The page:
Gary W. Cole, MD, FAAD
Dr. Cole is board certified in dermatology. He obtained his BA degree in bacteriology, his MA degree in microbiology, and his MD at the University of California, Los Angeles. He trained in dermatology at the University of Oregon, where he completed his residency.
William C. Shiel Jr., MD, FACP, FACR
Dr. Shiel received a Bachelor of Science degree with honors from the University of Notre Dame. There he was involved in research in radiation biology and received the Huisking Scholarship. After graduating from St. Louis University School of Medicine, he completed his Internal Medicine residency and Rheumatology fellowship at the University of California, Irvine. He is board-certified in Internal Medicine and Rheumatology.
- Eczema facts
- What is eczema?
- Are there different types of eczema? What causes eczema?
- What are eczema symptoms and signs?
- How is eczema diagnosed?
- What is the treatment for eczema?
- What are home remedies for eczema?
- Does diet affect eczema?
- Is there a cure for eczema?
- Is eczema contagious?
- What is the prognosis of eczema?
- Is it possible to prevent eczema?
- Eczema (Atopic Dermatitis) Slideshow Pictures
- Take the Eczema Quiz!
- Adult Skin Problems - Slideshow
- Atopic Eczema FAQs
- Find a local Dermatologist in your town
- Eczema is not a single disease but a reaction pattern of the skin produced by a number conditions.
- Atopic dermatitis, a common causes of eczema, is more prevalent in those with asthma and hay fever.
- Eczema appears as small blisters that can weep and ooze, or as crusted, thickened plaques of skin. It is almost always quite itchy.
- It is important to distinguish the different kinds of eczema because effective treatments often differ.
- If eczema is produced by skin exposure to a specific substance, it can be helpful to avoid it.
- Keeping the skin healthy and moisturized can prevent many kinds of eczema.
What is eczema?
Rather than a specific condition, eczema is a group of unrelated diseases that have a similar appearance. When it is new eczema, the affected skin appears red and elevated with small blisters (vesicles) containing a clear fluid. When the blisters break, the affected skin will weep and ooze. In older eczema, chronic eczema, the blisters are less prominent and the skin is thickened, elevated, and scaling. Eczema almost always is very itchy.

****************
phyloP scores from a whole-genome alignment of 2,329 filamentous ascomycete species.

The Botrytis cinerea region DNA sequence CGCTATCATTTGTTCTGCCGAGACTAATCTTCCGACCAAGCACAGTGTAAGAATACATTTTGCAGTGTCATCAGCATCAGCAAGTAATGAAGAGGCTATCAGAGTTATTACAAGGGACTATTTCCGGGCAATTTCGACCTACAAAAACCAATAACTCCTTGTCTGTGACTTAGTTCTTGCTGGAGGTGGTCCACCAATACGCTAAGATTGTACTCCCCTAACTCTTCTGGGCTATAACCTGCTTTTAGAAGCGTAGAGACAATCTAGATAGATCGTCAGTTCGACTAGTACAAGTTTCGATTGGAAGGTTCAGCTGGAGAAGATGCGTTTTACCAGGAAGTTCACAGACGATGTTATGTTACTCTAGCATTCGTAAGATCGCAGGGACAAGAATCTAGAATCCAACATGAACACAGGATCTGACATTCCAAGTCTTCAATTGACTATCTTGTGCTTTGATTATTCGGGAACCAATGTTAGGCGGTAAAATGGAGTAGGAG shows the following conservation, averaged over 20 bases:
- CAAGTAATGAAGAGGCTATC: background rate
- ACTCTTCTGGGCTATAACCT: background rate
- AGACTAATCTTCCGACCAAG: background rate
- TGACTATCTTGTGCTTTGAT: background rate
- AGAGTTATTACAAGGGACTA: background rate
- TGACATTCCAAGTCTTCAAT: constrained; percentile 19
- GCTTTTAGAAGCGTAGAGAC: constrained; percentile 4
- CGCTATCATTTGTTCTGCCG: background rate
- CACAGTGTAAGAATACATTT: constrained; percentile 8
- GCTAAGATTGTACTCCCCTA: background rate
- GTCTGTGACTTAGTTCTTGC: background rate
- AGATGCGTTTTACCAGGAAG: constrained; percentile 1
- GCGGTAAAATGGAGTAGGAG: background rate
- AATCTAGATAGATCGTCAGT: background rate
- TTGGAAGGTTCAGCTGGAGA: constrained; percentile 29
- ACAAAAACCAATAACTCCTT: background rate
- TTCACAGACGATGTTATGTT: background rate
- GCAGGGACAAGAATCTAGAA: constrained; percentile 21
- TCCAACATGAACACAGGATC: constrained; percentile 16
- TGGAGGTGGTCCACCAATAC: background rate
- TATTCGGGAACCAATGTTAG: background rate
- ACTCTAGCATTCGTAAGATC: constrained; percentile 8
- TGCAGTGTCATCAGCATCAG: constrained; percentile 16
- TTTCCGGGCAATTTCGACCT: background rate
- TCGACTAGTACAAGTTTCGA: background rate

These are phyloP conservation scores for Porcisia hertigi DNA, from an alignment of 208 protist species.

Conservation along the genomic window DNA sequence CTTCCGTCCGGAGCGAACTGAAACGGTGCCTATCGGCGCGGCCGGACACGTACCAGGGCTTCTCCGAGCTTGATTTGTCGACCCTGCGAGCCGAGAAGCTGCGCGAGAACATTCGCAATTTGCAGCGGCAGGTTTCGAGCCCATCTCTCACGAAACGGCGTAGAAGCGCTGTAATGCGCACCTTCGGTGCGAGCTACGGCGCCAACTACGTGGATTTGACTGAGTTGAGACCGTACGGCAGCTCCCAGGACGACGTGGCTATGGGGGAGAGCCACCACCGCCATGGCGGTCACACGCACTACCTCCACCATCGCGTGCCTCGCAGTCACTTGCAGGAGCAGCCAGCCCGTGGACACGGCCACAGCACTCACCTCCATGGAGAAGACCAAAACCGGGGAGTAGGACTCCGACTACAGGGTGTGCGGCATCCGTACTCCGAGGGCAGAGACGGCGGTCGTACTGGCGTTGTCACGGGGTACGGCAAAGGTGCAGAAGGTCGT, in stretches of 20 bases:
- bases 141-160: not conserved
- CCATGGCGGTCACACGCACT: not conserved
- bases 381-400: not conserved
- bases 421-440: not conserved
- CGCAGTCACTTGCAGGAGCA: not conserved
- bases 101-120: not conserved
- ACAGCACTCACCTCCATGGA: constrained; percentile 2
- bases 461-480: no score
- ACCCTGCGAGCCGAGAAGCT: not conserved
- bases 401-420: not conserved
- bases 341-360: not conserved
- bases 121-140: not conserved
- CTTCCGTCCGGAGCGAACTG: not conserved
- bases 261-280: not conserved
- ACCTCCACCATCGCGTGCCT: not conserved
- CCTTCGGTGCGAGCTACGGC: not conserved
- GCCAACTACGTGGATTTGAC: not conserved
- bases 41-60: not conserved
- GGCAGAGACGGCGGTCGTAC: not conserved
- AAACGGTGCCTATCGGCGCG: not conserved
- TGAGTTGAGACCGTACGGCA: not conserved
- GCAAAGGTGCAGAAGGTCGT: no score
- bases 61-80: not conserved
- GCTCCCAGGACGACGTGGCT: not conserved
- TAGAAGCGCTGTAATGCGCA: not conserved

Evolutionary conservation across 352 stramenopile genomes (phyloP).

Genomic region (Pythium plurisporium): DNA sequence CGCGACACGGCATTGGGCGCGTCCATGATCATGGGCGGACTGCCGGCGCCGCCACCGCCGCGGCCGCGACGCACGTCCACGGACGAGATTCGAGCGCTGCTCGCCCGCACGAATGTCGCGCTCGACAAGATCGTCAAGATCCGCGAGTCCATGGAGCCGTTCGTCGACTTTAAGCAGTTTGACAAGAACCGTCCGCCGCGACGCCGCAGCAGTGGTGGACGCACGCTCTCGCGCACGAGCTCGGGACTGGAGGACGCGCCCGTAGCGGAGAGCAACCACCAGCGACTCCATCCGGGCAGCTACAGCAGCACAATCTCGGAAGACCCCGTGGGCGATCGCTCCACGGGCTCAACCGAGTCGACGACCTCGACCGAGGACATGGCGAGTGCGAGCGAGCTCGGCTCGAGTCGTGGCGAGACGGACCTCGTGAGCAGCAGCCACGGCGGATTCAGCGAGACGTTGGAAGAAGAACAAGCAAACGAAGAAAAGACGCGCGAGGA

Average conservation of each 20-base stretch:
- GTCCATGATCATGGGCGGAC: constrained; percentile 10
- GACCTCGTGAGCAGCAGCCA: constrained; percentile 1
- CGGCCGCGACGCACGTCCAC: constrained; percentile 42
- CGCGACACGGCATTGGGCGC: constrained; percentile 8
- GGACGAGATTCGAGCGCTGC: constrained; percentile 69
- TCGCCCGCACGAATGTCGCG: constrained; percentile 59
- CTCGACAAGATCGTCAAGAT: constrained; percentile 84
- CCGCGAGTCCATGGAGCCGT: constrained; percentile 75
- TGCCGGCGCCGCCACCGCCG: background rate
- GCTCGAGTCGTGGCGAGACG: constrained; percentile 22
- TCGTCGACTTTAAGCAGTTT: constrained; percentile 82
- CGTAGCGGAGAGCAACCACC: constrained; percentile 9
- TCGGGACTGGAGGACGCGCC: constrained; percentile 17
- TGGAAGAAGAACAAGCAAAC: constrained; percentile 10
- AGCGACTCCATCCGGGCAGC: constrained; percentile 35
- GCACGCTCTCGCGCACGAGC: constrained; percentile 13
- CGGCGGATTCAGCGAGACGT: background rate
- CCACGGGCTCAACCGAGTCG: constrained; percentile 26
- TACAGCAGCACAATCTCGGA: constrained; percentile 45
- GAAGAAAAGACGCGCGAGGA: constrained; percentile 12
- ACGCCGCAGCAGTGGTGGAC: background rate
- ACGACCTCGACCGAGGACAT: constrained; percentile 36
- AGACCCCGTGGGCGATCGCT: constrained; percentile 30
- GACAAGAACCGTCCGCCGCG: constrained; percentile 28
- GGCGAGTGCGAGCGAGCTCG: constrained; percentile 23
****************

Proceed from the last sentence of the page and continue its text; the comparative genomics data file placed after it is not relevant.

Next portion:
Are there different types of eczema? What causes eczema?
There are at least 11 different types of skin conditions that produce eczema. In order to develop a rational treatment plan, it is important to distinguish them. This is often not easy.
- Atopic dermatitis: This condition has a genetic basis and is probably most commonly called eczema. Atopic dermatitis tends to begin early in life in those with a predisposition to inhalant allergies, but it probably does not have an allergic basis. Characteristically, rashes occur on the cheeks, neck, elbow and knee creases, and ankles. Rarely, a few those with atopic dermatitis can get an extensive herpes simplex infection called "eczema herpeticum."
- Irritant dermatitis: This occurs when the skin is repeatedly exposed to toxic substances.
- Allergic contact dermatitis: After repeated exposures to the same substance, the body's immune recognition system becomes activated at the site of the next exposure and produces eczema.
- Stasis dermatitis: It commonly occurs on the swollen lower legs of people who have poor circulation in the veins of the legs.
- Fungal infections: This can produce a pattern identical to many other types of eczema, but the fungus can be visualized with a scraping under the microscope or grown in culture.
- Scabies: It's caused by an infestation by the human itch mite and may produce a rash very similar to other forms of eczema.
- Pompholyx (dyshidrotic eczema): This is a common but poorly understood condition which classically affects the hands and occasionally the feet by producing an itchy rash composed of tiny blisters (vesicles) on the sides of the fingers or toes and palms or soles.
- Lichen simplex chronicus: It produces thickened plaques of skin commonly found on the shins and neck.
- Nummular eczema: This is a nonspecific term for coin-shaped plaques of scaling skin most often on the lower legs of older individuals.
- Xerotic (dry skin) eczema: When the skin becomes pathologically dry, it will crack and ooze.
- Seborrheic eczema: It produces a rash on the scalp, face, ears, and occasionally the mid-chest in adults. In infants, in can produce a weepy, oozy rash behind the ears and can be quite extensive, involving the entire body.
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